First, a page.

Why are paid links for passing PageRank bad?

Google’s guidelines on many issues is often described as being too vague about what is and is not a bad practice for SEO. On the issue of paying a site $xx amount of dollars to link to your site, Google has obviously – been – very – clear about their stance on paid links.

So, if you’re in a position where you’re considering paying for a link, I think the first thing you have to ask yourself is this:

Question: Can my business survive if I stop receiving traffic from organic results?

If your answer was anything but a resounding yes, then you should stop here. If you rely on Google organic traffic to survive it isn’t worth the risk to your business.

Having established the above guideline before you even remotely consider paid links, we shall proceed at further evaluating the what why and when of paid links. It’s a topic that many SEOs and businesses seem to be confused with and it’s one that is so important to understand thoroughly.

So why does Google consider paid links bad?

It’s important to understand that there is a difference between paid advertising (good and perfectly acceptable under Google’s Guidelines) and paid linking.

Paid advertising is seen all over the web, it’s a staple of literally millions of websites and primary source of revenue for legitimate businesses all over the world. So what makes paid advertisements different? The links created in advertising don’t pass PageRank. There’s obviously a technical explanation to why PageRank isn’t passed on most advertisements like Adsense or Chitika but we won’t dive into that here.

You can thank your lucky stars that Google is against paid links. Their efforts at enforcing this rule are why many business including your own are able to remain competitive on the web. It’s simple, if paid links were allowed, those sites with huge marketing budgets would be able to dedicate large amounts of money creating 1,000s of links. In a competitive space, it would monopolize search verticals with the big businesses constantly gaining strength with the little guys falling behind more and more each day.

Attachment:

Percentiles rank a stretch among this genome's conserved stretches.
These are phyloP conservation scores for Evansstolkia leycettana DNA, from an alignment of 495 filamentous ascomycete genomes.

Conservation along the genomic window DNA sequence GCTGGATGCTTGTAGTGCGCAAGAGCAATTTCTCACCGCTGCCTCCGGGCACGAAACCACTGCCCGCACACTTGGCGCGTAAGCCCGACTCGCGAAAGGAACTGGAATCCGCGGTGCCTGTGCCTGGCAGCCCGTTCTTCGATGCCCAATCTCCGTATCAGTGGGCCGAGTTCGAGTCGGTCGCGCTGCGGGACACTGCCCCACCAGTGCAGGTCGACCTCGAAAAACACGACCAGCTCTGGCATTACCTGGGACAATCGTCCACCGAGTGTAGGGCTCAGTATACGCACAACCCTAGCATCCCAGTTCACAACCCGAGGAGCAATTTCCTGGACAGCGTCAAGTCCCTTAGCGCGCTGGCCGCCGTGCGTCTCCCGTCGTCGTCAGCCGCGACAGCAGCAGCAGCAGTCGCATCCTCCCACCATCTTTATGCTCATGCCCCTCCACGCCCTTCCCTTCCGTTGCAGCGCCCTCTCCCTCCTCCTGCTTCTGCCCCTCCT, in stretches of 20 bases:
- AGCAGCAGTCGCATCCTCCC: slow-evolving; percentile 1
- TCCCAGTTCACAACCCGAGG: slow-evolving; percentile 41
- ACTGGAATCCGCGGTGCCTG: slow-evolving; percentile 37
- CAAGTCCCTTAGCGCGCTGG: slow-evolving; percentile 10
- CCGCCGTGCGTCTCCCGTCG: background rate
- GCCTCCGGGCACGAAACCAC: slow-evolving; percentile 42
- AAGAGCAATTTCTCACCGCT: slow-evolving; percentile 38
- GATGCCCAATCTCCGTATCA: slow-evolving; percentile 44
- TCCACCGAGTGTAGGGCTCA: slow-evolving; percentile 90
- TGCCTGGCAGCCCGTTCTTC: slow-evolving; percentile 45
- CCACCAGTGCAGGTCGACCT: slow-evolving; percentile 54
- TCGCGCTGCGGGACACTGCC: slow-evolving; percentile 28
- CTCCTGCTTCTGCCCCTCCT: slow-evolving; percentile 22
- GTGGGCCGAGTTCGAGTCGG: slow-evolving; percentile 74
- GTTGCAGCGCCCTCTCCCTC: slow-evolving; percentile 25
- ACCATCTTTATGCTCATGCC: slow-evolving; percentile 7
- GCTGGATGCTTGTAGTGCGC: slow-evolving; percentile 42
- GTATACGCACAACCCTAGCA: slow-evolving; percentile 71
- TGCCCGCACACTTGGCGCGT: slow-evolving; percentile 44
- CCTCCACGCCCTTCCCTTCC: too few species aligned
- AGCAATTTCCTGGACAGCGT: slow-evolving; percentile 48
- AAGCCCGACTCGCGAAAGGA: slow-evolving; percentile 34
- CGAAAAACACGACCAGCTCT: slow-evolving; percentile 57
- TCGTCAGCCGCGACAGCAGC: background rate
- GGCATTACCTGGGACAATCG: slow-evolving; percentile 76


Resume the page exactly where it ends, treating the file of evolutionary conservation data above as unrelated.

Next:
So, paid links are bad not because Google says so but because it’s better for the web as a whole. I get it, but how else am I going to get links if I don’t pay for them?

Anyone who as worked to increase organic rankings for a site at one time or another has had to consider how they are going to get links to their site. There’s always debate over the degree of importance links are to rankings but you can generally think of links like the engine of a race car  If you’re racing in a field of V8’s and you have a 4 cylinder you’re not going to be competitive. You don’t always have to have the most powerful engine in the field but you must enough to be competitive.

So how do I get links?

How you operate a successful link building campaign is going to depend on your market and what is or is not working. A bit of trial and error and/or back-link analysis of your competitors can help you in some cases. The truth is that there are literally hundreds and hundreds of terrific resources out there that can help give you ideas for link building that don’t violate Google’s webmaster guidelines.

I’ve included a few ideas below, and I even wanted to provide an example since it’s always easier to learn from the success someone else has experienced with a specific tactic.

Most of all, link building is about creating something, then telling people about it. If you are going to create ego-bait, then tell people about it. Call them, email them, find them on social networks. Once you get the word out, your link efforts can grow. If you post something then expect people to find it and care you’re going to be disappointed.